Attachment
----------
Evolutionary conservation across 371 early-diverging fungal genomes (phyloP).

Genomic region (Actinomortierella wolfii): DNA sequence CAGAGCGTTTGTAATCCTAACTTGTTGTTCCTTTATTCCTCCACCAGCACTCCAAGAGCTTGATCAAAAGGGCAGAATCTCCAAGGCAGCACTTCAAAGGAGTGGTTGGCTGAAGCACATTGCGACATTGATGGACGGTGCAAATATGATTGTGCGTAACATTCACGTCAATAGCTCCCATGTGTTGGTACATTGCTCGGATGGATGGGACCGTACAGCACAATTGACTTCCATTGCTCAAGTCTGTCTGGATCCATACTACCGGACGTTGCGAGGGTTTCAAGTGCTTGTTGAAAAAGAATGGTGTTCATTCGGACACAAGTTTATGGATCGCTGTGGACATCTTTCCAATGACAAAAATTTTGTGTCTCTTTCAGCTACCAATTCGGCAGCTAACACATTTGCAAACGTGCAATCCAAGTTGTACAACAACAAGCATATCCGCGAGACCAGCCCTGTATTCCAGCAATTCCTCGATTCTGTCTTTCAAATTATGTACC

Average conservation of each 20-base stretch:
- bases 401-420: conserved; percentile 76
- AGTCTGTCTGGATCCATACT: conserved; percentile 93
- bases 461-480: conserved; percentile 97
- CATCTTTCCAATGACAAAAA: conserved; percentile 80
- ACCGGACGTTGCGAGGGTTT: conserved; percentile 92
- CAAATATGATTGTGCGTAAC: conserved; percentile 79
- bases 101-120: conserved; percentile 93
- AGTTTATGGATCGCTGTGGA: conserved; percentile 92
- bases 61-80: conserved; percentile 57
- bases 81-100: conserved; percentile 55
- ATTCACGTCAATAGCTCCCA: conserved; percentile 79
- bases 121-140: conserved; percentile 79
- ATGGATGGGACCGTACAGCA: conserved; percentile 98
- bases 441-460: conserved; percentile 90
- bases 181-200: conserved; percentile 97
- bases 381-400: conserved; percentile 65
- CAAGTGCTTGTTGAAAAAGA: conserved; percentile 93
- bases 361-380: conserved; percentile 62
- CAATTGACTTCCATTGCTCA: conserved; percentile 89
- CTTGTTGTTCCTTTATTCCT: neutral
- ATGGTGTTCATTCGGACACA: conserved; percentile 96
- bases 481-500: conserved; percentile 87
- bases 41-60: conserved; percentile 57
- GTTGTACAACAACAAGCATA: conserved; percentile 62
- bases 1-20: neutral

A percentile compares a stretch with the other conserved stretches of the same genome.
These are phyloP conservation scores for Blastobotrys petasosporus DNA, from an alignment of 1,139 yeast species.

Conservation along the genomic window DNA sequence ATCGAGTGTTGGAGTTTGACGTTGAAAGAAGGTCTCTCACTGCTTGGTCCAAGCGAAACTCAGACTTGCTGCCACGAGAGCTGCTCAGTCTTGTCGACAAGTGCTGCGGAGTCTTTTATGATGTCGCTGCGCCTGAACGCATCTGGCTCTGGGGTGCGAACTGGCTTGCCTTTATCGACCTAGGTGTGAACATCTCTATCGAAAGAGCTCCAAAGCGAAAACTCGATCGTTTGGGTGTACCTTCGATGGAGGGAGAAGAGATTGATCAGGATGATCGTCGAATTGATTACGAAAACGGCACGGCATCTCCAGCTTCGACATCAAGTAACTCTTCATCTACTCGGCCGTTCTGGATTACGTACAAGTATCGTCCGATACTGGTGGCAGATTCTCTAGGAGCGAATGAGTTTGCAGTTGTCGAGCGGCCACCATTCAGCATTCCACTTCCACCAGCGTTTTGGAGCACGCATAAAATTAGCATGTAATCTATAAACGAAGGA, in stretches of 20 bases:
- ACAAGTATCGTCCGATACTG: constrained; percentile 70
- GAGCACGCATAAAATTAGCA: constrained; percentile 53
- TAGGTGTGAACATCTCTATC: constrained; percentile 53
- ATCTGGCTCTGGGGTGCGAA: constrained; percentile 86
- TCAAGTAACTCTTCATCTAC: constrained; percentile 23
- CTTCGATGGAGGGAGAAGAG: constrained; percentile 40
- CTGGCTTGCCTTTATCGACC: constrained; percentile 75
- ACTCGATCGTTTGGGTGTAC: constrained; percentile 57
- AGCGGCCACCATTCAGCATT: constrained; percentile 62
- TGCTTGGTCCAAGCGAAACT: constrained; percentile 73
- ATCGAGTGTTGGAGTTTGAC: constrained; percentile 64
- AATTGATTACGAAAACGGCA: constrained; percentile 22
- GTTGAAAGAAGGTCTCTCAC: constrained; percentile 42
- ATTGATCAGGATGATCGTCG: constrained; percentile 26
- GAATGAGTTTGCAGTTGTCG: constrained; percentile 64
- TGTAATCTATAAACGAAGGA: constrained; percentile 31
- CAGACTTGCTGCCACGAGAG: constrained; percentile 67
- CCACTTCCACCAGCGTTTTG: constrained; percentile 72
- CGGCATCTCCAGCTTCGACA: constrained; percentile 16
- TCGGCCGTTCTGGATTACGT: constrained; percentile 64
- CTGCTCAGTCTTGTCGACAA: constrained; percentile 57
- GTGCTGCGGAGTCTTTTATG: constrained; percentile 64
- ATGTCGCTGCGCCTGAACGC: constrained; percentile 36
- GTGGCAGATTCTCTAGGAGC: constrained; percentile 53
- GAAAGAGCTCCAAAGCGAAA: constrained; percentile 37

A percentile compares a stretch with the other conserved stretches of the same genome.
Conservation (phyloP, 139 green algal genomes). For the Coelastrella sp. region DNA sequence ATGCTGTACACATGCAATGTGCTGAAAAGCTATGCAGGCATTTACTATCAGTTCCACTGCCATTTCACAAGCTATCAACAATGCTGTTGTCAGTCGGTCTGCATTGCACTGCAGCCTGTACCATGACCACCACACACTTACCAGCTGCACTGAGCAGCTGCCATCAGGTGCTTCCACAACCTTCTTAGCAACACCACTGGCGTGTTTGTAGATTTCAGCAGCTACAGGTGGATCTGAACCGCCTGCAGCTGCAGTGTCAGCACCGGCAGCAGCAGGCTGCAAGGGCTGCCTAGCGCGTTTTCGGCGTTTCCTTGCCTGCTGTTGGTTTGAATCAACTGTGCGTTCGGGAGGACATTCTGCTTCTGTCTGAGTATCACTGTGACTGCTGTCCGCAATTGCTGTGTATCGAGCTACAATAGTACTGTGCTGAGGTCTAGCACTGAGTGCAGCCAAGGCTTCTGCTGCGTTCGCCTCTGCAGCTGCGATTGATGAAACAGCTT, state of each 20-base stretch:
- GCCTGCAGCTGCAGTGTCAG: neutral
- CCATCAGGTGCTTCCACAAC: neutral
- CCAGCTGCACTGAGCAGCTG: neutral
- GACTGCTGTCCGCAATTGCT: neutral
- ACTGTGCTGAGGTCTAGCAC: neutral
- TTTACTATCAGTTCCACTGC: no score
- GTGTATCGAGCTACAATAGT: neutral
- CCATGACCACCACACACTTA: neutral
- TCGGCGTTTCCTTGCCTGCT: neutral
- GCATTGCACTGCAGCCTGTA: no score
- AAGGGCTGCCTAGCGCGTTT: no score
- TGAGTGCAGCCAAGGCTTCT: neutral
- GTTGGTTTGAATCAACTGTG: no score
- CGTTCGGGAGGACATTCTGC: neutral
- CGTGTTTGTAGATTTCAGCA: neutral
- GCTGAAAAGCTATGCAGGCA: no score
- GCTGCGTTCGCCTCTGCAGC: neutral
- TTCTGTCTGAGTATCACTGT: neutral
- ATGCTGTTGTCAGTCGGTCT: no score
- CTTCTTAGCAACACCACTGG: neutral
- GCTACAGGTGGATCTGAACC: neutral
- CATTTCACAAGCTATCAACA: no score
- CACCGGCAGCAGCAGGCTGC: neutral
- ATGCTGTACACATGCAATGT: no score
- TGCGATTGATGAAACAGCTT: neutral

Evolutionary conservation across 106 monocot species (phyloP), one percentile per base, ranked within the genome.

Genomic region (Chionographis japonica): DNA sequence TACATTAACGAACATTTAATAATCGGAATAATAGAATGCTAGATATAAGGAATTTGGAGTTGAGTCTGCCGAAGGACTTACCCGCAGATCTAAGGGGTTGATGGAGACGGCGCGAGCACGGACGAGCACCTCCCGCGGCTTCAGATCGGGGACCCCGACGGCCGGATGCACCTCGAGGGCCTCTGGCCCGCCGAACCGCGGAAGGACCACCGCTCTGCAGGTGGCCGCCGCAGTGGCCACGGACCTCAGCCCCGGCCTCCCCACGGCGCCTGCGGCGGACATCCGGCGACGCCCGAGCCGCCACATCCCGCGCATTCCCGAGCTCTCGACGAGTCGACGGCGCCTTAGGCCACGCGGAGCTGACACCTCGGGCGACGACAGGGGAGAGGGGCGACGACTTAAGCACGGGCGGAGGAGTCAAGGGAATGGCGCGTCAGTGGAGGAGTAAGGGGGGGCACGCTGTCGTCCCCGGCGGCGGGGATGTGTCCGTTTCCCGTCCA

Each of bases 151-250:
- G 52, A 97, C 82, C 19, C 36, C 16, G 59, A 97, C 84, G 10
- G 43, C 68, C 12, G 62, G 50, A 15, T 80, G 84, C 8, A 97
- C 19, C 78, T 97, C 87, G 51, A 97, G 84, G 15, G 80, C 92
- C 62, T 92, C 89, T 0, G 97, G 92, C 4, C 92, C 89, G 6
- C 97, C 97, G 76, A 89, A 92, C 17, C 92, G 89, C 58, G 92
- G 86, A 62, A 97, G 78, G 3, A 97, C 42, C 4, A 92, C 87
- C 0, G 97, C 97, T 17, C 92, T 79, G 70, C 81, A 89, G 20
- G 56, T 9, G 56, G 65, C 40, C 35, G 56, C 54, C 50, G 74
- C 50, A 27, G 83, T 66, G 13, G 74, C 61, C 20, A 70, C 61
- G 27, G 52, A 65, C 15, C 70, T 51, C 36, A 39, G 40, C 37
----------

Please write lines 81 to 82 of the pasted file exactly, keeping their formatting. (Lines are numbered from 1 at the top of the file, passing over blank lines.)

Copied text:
- CACCGGCAGCAGCAGGCTGC: neutral
- ATGCTGTACACATGCAATGT: no score